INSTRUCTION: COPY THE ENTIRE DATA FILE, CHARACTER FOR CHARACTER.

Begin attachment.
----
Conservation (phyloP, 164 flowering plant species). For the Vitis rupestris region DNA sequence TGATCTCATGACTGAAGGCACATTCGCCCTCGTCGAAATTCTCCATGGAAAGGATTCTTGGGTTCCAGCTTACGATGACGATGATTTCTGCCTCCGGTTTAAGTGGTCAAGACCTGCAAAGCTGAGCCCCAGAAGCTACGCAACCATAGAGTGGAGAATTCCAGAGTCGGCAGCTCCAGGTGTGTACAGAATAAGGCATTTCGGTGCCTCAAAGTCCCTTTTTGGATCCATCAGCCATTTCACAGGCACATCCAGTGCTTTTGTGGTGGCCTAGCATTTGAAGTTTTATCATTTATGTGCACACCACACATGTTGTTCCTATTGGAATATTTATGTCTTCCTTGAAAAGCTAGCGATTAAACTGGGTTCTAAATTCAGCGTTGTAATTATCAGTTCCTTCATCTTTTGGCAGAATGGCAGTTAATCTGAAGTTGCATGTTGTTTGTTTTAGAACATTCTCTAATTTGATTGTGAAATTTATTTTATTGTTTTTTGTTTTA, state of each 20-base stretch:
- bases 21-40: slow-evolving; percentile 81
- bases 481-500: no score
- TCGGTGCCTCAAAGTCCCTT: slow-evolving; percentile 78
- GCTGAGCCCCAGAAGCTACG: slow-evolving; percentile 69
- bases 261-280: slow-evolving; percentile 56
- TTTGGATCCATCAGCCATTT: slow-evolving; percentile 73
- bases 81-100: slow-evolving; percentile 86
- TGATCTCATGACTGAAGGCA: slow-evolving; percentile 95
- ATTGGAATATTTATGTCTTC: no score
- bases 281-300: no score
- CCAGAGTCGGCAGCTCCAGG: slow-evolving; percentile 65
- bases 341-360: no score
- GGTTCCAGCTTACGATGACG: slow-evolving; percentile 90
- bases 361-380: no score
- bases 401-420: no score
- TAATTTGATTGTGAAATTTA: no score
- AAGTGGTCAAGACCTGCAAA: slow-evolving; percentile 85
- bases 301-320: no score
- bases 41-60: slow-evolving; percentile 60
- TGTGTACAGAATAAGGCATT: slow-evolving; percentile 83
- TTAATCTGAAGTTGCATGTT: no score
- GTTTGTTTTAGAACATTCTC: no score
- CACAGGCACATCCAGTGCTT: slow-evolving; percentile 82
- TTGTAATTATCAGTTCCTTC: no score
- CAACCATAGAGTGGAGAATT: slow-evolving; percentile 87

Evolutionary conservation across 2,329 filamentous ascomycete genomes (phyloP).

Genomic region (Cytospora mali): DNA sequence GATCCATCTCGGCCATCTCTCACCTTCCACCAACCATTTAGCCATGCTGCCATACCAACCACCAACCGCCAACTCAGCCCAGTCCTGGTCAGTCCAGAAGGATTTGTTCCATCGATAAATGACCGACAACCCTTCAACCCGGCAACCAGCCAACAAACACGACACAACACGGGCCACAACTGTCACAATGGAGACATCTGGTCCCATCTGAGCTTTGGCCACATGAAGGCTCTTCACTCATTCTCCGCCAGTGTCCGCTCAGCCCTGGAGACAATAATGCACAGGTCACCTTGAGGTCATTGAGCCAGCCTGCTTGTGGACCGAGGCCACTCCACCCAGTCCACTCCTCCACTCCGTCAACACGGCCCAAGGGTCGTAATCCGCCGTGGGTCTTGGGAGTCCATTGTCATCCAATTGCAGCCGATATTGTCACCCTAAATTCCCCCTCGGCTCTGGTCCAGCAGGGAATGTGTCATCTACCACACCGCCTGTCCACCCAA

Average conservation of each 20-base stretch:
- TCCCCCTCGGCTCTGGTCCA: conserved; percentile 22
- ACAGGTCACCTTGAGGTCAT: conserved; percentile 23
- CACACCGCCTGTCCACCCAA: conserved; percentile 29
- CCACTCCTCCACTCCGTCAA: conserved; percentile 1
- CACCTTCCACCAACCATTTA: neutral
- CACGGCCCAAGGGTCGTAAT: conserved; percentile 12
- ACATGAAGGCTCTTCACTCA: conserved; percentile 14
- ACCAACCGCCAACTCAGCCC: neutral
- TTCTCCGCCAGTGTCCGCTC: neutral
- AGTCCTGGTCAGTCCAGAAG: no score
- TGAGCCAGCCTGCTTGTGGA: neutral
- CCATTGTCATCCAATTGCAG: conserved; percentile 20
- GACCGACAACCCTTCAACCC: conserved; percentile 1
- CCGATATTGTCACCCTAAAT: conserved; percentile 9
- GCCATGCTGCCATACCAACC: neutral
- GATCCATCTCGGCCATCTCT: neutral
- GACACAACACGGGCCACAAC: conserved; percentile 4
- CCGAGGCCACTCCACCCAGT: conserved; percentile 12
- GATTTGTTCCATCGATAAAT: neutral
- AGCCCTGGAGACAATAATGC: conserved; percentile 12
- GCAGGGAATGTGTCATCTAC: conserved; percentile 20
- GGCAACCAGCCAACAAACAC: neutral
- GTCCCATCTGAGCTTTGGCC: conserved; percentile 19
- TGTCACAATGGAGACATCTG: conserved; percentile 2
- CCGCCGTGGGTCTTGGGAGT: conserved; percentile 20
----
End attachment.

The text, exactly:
Conservation (phyloP, 164 flowering plant species). For the Vitis rupestris region DNA sequence TGATCTCATGACTGAAGGCACATTCGCCCTCGTCGAAATTCTCCATGGAAAGGATTCTTGGGTTCCAGCTTACGATGACGATGATTTCTGCCTCCGGTTTAAGTGGTCAAGACCTGCAAAGCTGAGCCCCAGAAGCTACGCAACCATAGAGTGGAGAATTCCAGAGTCGGCAGCTCCAGGTGTGTACAGAATAAGGCATTTCGGTGCCTCAAAGTCCCTTTTTGGATCCATCAGCCATTTCACAGGCACATCCAGTGCTTTTGTGGTGGCCTAGCATTTGAAGTTTTATCATTTATGTGCACACCACACATGTTGTTCCTATTGGAATATTTATGTCTTCCTTGAAAAGCTAGCGATTAAACTGGGTTCTAAATTCAGCGTTGTAATTATCAGTTCCTTCATCTTTTGGCAGAATGGCAGTTAATCTGAAGTTGCATGTTGTTTGTTTTAGAACATTCTCTAATTTGATTGTGAAATTTATTTTATTGTTTTTTGTTTTA, state of each 20-base stretch:
- bases 21-40: slow-evolving; percentile 81
- bases 481-500: no score
- TCGGTGCCTCAAAGTCCCTT: slow-evolving; percentile 78
- GCTGAGCCCCAGAAGCTACG: slow-evolving; percentile 69
- bases 261-280: slow-evolving; percentile 56
- TTTGGATCCATCAGCCATTT: slow-evolving; percentile 73
- bases 81-100: slow-evolving; percentile 86
- TGATCTCATGACTGAAGGCA: slow-evolving; percentile 95
- ATTGGAATATTTATGTCTTC: no score
- bases 281-300: no score
- CCAGAGTCGGCAGCTCCAGG: slow-evolving; percentile 65
- bases 341-360: no score
- GGTTCCAGCTTACGATGACG: slow-evolving; percentile 90
- bases 361-380: no score
- bases 401-420: no score
- TAATTTGATTGTGAAATTTA: no score
- AAGTGGTCAAGACCTGCAAA: slow-evolving; percentile 85
- bases 301-320: no score
- bases 41-60: slow-evolving; percentile 60
- TGTGTACAGAATAAGGCATT: slow-evolving; percentile 83
- TTAATCTGAAGTTGCATGTT: no score
- GTTTGTTTTAGAACATTCTC: no score
- CACAGGCACATCCAGTGCTT: slow-evolving; percentile 82
- TTGTAATTATCAGTTCCTTC: no score
- CAACCATAGAGTGGAGAATT: slow-evolving; percentile 87

Evolutionary conservation across 2,329 filamentous ascomycete genomes (phyloP).

Genomic region (Cytospora mali): DNA sequence GATCCATCTCGGCCATCTCTCACCTTCCACCAACCATTTAGCCATGCTGCCATACCAACCACCAACCGCCAACTCAGCCCAGTCCTGGTCAGTCCAGAAGGATTTGTTCCATCGATAAATGACCGACAACCCTTCAACCCGGCAACCAGCCAACAAACACGACACAACACGGGCCACAACTGTCACAATGGAGACATCTGGTCCCATCTGAGCTTTGGCCACATGAAGGCTCTTCACTCATTCTCCGCCAGTGTCCGCTCAGCCCTGGAGACAATAATGCACAGGTCACCTTGAGGTCATTGAGCCAGCCTGCTTGTGGACCGAGGCCACTCCACCCAGTCCACTCCTCCACTCCGTCAACACGGCCCAAGGGTCGTAATCCGCCGTGGGTCTTGGGAGTCCATTGTCATCCAATTGCAGCCGATATTGTCACCCTAAATTCCCCCTCGGCTCTGGTCCAGCAGGGAATGTGTCATCTACCACACCGCCTGTCCACCCAA

Average conservation of each 20-base stretch:
- TCCCCCTCGGCTCTGGTCCA: conserved; percentile 22
- ACAGGTCACCTTGAGGTCAT: conserved; percentile 23
- CACACCGCCTGTCCACCCAA: conserved; percentile 29
- CCACTCCTCCACTCCGTCAA: conserved; percentile 1
- CACCTTCCACCAACCATTTA: neutral
- CACGGCCCAAGGGTCGTAAT: conserved; percentile 12
- ACATGAAGGCTCTTCACTCA: conserved; percentile 14
- ACCAACCGCCAACTCAGCCC: neutral
- TTCTCCGCCAGTGTCCGCTC: neutral
- AGTCCTGGTCAGTCCAGAAG: no score
- TGAGCCAGCCTGCTTGTGGA: neutral
- CCATTGTCATCCAATTGCAG: conserved; percentile 20
- GACCGACAACCCTTCAACCC: conserved; percentile 1
- CCGATATTGTCACCCTAAAT: conserved; percentile 9
- GCCATGCTGCCATACCAACC: neutral
- GATCCATCTCGGCCATCTCT: neutral
- GACACAACACGGGCCACAAC: conserved; percentile 4
- CCGAGGCCACTCCACCCAGT: conserved; percentile 12
- GATTTGTTCCATCGATAAAT: neutral
- AGCCCTGGAGACAATAATGC: conserved; percentile 12
- GCAGGGAATGTGTCATCTAC: conserved; percentile 20
- GGCAACCAGCCAACAAACAC: neutral
- GTCCCATCTGAGCTTTGGCC: conserved; percentile 19
- TGTCACAATGGAGACATCTG: conserved; percentile 2
- CCGCCGTGGGTCTTGGGAGT: conserved; percentile 20